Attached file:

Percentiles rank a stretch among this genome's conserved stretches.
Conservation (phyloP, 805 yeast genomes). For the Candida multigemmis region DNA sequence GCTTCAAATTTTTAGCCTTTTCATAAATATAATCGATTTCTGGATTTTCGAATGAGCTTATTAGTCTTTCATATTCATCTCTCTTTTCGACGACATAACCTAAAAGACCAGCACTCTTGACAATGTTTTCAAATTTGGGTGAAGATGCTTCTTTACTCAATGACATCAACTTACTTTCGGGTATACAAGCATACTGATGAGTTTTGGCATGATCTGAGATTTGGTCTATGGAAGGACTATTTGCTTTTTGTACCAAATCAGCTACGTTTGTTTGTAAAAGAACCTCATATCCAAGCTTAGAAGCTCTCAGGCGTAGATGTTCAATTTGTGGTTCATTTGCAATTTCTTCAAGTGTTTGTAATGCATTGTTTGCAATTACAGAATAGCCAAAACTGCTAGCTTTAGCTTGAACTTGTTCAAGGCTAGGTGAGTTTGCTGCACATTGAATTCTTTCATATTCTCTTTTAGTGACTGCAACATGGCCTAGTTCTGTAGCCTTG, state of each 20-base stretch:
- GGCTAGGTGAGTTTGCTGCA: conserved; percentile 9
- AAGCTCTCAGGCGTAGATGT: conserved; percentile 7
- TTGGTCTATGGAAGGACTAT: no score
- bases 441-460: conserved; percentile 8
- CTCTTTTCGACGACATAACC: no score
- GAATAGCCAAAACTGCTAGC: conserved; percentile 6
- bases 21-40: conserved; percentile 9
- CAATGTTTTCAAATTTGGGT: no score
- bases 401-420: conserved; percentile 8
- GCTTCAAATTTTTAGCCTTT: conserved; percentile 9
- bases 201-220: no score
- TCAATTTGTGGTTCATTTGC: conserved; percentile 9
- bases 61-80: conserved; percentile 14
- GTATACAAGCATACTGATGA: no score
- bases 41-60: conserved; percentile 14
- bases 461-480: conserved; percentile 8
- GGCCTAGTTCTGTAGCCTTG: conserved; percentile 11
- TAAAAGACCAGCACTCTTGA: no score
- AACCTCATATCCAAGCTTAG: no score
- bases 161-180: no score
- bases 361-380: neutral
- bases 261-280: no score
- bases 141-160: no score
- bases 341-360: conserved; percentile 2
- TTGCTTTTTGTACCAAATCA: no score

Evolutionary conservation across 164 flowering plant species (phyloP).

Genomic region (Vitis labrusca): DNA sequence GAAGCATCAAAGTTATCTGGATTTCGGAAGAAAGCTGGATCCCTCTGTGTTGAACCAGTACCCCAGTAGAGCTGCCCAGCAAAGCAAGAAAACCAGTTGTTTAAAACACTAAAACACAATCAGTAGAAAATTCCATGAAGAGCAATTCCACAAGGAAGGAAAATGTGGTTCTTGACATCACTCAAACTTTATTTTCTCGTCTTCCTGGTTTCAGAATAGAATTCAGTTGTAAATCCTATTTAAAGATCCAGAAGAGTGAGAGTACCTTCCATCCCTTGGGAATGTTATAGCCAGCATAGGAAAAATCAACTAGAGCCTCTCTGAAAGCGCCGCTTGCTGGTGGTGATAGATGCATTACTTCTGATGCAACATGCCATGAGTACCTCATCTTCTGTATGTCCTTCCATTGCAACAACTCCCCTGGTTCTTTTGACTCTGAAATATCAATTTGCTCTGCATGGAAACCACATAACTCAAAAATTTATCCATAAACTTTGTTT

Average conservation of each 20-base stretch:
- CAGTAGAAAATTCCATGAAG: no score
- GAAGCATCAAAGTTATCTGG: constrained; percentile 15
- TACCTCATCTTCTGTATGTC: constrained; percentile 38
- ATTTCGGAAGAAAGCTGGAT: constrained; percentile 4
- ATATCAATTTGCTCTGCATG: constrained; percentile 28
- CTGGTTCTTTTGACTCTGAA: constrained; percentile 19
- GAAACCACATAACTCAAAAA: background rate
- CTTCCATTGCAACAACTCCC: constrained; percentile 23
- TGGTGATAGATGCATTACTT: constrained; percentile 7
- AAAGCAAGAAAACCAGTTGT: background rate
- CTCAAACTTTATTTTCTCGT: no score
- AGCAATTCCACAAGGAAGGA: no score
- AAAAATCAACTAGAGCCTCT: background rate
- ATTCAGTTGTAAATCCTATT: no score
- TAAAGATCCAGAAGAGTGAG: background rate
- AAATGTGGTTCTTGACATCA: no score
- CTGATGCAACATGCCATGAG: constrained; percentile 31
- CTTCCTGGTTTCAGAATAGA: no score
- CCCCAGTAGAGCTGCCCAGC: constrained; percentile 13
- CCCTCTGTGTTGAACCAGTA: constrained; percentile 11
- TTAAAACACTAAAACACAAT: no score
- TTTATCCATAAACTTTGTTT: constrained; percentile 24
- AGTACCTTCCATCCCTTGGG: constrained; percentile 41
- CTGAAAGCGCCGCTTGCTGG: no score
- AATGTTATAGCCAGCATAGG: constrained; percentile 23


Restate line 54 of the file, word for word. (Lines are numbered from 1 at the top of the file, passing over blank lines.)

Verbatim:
- CTGAAAGCGCCGCTTGCTGG: no score